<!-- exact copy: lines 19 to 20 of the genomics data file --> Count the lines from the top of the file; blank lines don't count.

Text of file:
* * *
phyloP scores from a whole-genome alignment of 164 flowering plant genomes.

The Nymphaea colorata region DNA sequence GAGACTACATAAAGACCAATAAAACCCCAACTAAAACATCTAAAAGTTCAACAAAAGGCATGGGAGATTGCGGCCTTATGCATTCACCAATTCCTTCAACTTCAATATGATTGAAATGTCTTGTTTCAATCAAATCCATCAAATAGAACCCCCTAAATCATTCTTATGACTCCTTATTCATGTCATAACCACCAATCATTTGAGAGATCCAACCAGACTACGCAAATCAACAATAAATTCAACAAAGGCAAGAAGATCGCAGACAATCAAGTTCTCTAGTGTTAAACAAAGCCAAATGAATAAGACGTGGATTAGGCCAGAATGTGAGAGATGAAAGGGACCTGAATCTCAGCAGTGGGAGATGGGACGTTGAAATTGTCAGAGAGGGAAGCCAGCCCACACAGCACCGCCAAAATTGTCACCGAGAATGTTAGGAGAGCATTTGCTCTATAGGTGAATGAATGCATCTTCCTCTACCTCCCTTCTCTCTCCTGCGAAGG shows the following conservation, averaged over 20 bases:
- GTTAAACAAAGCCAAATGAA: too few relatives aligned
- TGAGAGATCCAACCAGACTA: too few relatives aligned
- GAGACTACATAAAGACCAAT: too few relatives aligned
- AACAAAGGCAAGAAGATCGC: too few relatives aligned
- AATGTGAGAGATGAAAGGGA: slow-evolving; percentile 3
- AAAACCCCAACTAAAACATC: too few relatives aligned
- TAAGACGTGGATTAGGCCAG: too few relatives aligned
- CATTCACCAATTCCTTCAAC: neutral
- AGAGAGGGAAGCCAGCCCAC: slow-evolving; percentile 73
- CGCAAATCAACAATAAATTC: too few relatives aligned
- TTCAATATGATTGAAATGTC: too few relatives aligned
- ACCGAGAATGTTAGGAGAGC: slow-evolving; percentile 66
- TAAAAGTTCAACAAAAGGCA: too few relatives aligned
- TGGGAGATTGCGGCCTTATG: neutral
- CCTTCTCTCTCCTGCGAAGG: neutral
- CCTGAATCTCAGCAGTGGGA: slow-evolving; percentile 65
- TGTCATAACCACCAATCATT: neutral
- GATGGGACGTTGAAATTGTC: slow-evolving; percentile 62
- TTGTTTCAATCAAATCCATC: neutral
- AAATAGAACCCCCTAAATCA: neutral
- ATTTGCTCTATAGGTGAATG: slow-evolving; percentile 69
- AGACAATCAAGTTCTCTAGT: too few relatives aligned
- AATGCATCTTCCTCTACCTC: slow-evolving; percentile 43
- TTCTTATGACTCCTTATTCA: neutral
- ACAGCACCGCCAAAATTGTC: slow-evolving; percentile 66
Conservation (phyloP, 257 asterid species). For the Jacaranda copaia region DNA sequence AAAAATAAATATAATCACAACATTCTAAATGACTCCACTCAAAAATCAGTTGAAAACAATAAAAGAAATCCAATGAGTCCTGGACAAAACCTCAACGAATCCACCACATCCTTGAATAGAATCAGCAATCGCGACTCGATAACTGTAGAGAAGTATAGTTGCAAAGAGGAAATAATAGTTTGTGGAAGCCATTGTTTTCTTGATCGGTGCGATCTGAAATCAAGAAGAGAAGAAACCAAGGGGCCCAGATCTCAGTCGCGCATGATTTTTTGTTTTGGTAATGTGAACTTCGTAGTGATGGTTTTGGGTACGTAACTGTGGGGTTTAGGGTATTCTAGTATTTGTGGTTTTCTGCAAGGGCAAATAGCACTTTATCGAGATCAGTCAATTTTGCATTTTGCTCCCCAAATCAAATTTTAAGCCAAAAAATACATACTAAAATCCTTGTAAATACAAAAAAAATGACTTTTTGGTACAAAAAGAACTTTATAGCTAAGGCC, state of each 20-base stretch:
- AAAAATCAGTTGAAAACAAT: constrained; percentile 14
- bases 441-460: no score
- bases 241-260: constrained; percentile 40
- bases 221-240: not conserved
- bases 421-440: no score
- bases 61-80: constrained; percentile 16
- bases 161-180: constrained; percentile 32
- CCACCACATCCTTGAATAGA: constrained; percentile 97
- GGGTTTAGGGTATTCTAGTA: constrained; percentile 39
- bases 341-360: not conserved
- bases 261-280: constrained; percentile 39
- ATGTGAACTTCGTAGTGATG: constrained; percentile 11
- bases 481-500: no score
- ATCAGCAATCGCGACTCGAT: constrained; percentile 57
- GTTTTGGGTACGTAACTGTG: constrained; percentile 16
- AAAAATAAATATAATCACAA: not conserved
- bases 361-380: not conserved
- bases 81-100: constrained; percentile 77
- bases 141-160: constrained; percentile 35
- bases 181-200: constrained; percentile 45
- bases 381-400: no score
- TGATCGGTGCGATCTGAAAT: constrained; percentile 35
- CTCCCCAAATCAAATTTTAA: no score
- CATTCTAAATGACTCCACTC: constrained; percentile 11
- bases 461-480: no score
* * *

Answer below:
- TGTCATAACCACCAATCATT: neutral
- GATGGGACGTTGAAATTGTC: slow-evolving; percentile 62